Cost to Borrow GameStop (GME) Stock Jumps 60% After Earnings


  • GameStop’s (GME) cost to borrow fee spiked higher following its earnings.
  • The company reported fourth-quarter revenue of $2.226 billion, down from $2.254 billion a year ago.
  • GME stock is up by over 30% today.
GME stock - Cost to Borrow GameStop (GME) Stock Jumps 60% After Earnings

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Shares of GameStop (NYSE:GME) opened higher by over 50% after the video game retailer reported its fourth-quarter earnings. At the same time, the cost to borrow (CTB) fee for GME stock rose to as high as 30.88% today, up from 19.24% compared to yesterday. The fee is currently at 25.26%.

During the quarter, GameStop reported revenue of $2.226 billion, down from $2.254 billion year over year (YOY), and earnings per share (EPS) of 16 cents. Importantly, the company posted a profit of $48.2 million, its first quarterly profit for the first time in two years.

Furthermore, GameStop’s cost-cutting measures have paid off, as selling, general and administrative expenses tallied in at $453.4 million. That’s down from $538.9 million a year ago. GameStop’s inventory level also dropped to $682.9 million compared to $915 million YOY, which reflects its “ongoing focus on maintaining a healthy inventory position.”

So, what’s the deal with GameStop’s CTB fee? Let’s get into the details.

GME Stock: Cost to Borrow Fee Hits 30.88%

The CTB fee is the yearly rate at which short sellers must pay to borrow stock. The fee moves with supply and demand. Therefore, more short seller demand will equate to a higher fee, while less demand equates to a lower fee. A higher fee can also signal a scarcity of available short shares. Generally, a stock with a CTB over 10% is considered high, while a fee over 20% is considered very high.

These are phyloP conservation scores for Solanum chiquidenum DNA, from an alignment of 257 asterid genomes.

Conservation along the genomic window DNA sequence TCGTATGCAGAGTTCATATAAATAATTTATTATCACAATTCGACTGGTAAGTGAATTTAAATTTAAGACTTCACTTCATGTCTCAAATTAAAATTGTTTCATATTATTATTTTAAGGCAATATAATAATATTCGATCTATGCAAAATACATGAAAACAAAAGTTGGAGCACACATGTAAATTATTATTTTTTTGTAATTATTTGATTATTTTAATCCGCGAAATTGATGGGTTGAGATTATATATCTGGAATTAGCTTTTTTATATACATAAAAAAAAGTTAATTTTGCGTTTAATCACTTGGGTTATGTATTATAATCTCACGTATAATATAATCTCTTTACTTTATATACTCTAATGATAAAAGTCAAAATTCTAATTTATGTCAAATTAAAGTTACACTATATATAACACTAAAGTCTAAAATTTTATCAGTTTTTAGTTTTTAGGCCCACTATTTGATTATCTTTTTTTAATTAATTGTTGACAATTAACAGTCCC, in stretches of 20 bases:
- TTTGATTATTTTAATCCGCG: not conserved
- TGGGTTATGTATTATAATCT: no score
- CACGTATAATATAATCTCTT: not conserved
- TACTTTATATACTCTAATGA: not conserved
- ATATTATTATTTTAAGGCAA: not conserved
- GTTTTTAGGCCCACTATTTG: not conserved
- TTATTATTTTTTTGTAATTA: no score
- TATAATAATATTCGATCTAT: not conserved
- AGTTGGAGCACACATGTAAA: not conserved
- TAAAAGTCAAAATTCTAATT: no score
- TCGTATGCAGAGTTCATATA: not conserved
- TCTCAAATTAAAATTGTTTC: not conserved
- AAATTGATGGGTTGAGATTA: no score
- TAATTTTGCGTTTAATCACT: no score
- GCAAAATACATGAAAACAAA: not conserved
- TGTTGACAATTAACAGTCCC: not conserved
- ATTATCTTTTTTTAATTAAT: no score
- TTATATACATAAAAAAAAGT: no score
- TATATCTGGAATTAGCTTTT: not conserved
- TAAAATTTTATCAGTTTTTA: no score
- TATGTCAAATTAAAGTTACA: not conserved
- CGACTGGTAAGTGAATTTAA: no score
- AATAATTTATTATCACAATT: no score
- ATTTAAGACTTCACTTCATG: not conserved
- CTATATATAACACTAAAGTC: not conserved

In addition, a high CTB fee could be perceived as a positive for shareholders. This is because a high fee can influence short sellers to sell out of their position by buying the underlying stock in order to escape the fee. A high fee also lowers the chances of a short seller emerging profitable in their trade.

In a tweet, S3 Partners Managing Director of Predictive Analytics Ihor Dusaniwsky noted that short interest for GME is 21.79% of the float with a value of $946 million. That figure seems high enough to drive a short squeeze, as any reading above 10% is considered high. He also mentioned, “Release the hounds, let the short squeeze begin.”

Shares of GME are currently up by over 40%. The results of the Federal Open Market Committee (FOMC) today will likely influence the price of GME in the near term.

On the date of publication, Eddie Pan did not hold (either directly or indirectly) any positions in the securities mentioned in this article. The opinions expressed in this article are those of the writer, subject to the Publishing Guidelines. 

Eddie Pan specializes in institutional investments and insider activity. He writes for InvestorPlace’s Today’s Market team, which centers on the latest news involving popular stocks.

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